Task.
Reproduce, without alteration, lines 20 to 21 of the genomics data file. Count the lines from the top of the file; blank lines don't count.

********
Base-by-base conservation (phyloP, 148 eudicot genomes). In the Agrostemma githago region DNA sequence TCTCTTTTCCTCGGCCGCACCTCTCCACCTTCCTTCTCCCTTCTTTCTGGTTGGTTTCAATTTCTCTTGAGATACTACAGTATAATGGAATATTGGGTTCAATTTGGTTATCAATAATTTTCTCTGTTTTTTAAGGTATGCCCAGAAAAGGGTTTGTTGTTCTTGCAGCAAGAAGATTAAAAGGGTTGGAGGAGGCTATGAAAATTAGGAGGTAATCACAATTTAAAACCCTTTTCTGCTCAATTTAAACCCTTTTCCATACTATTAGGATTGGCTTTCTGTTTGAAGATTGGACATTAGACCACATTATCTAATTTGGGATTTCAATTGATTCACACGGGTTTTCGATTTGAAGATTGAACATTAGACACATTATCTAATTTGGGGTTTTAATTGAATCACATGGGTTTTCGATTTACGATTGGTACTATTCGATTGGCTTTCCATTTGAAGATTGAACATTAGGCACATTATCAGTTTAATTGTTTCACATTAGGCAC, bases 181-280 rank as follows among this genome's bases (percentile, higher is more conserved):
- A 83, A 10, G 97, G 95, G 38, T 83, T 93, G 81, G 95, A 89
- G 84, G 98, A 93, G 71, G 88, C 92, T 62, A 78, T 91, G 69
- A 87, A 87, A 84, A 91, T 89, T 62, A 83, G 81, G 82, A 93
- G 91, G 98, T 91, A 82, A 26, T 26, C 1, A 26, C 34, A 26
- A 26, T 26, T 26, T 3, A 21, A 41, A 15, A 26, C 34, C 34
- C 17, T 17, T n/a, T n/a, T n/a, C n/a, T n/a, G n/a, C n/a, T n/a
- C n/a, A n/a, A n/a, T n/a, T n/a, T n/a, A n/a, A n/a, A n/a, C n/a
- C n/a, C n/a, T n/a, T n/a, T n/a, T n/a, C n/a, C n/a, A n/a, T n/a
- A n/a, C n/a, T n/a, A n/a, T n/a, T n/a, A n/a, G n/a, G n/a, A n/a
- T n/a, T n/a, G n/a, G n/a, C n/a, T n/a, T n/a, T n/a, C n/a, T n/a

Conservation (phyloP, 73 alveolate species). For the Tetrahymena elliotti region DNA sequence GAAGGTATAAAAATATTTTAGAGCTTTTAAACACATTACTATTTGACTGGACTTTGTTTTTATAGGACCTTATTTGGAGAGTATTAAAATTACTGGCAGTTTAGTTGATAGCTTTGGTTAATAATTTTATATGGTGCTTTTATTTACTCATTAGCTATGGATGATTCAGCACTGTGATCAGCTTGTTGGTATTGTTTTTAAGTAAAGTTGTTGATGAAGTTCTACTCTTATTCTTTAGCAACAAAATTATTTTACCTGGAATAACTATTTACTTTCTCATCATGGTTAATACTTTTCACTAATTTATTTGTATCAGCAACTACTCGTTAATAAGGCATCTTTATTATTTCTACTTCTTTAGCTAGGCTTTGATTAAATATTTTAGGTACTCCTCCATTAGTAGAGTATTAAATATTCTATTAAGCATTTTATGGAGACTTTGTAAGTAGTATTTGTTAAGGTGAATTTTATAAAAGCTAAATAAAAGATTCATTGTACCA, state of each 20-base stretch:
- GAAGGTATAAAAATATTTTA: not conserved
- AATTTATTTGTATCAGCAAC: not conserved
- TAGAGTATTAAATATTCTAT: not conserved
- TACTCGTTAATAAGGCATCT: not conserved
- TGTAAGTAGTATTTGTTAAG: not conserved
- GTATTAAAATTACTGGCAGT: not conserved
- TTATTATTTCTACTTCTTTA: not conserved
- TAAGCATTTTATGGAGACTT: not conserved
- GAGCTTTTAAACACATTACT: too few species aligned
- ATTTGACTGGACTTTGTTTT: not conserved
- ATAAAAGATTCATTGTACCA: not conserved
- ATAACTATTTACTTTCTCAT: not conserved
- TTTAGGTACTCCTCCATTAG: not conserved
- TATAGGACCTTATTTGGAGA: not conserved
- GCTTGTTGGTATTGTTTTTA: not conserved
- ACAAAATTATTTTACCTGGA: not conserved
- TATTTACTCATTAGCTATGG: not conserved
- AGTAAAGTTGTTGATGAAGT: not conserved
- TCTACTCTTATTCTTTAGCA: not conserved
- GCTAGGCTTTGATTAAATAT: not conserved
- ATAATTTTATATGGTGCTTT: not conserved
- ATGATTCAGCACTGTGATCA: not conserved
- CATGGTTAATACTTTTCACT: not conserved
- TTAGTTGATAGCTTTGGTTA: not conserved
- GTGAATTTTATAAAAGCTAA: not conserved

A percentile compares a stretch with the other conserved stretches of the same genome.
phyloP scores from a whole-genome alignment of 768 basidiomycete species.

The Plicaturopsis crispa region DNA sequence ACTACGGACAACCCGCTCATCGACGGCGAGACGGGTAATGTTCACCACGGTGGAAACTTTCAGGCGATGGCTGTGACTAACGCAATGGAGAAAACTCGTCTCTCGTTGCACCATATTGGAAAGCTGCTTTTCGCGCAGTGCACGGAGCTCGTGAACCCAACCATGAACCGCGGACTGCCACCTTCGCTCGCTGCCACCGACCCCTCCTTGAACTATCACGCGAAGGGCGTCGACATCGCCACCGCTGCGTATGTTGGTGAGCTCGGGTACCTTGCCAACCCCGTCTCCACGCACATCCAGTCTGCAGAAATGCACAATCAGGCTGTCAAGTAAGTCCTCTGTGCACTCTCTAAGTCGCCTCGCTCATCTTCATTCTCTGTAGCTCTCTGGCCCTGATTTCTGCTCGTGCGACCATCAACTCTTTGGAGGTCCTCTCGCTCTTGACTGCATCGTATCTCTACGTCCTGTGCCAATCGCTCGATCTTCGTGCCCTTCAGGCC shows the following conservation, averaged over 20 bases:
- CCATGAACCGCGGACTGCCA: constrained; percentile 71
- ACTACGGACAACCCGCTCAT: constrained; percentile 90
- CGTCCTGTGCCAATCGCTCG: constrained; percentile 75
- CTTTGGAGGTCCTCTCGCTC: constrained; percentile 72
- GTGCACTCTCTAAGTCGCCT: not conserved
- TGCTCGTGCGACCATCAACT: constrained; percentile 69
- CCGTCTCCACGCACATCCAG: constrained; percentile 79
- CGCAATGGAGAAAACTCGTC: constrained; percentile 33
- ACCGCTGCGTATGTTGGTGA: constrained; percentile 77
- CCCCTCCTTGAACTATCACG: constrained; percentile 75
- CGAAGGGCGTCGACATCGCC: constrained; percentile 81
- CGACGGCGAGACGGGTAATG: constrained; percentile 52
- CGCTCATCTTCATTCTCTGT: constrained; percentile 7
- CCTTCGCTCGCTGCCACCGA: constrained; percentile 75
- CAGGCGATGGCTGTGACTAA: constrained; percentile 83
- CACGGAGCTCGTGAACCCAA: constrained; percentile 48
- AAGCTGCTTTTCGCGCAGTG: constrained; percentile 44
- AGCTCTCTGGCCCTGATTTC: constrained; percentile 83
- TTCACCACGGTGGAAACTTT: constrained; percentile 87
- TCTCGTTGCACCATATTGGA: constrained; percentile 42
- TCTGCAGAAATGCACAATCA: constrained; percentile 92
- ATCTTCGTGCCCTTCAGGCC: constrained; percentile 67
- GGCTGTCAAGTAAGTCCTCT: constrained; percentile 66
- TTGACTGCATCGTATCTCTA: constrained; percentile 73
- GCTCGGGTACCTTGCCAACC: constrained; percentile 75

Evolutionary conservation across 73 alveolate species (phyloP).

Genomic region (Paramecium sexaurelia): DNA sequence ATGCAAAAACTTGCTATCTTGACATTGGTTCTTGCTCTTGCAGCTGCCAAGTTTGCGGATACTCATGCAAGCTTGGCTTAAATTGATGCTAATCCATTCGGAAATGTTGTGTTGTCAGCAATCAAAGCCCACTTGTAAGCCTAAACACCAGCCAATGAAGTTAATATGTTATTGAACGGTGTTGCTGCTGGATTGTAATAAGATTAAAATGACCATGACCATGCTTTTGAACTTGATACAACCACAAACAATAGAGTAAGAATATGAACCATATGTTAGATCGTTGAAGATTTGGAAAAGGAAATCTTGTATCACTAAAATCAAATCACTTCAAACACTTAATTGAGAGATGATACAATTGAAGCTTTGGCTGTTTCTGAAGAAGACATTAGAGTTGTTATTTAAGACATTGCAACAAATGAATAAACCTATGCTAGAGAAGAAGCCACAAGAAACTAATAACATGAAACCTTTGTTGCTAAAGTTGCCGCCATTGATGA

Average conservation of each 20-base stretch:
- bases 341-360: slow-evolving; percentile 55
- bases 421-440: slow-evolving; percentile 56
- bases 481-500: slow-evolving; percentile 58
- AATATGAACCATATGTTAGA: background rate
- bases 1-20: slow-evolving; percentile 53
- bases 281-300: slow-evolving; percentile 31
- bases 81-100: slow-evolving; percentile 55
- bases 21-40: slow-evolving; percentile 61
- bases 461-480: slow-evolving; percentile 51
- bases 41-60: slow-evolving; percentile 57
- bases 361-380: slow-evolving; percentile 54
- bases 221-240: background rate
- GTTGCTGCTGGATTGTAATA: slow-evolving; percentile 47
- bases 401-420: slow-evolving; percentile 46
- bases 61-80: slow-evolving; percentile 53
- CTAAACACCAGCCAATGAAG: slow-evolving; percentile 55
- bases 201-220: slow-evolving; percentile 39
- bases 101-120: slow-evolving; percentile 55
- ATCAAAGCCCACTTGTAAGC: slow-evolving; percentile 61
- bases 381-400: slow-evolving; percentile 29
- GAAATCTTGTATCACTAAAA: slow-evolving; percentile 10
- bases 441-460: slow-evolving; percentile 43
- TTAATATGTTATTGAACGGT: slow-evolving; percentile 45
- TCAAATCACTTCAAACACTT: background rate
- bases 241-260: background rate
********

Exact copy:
- TAAGCATTTTATGGAGACTT: not conserved
- GAGCTTTTAAACACATTACT: too few species aligned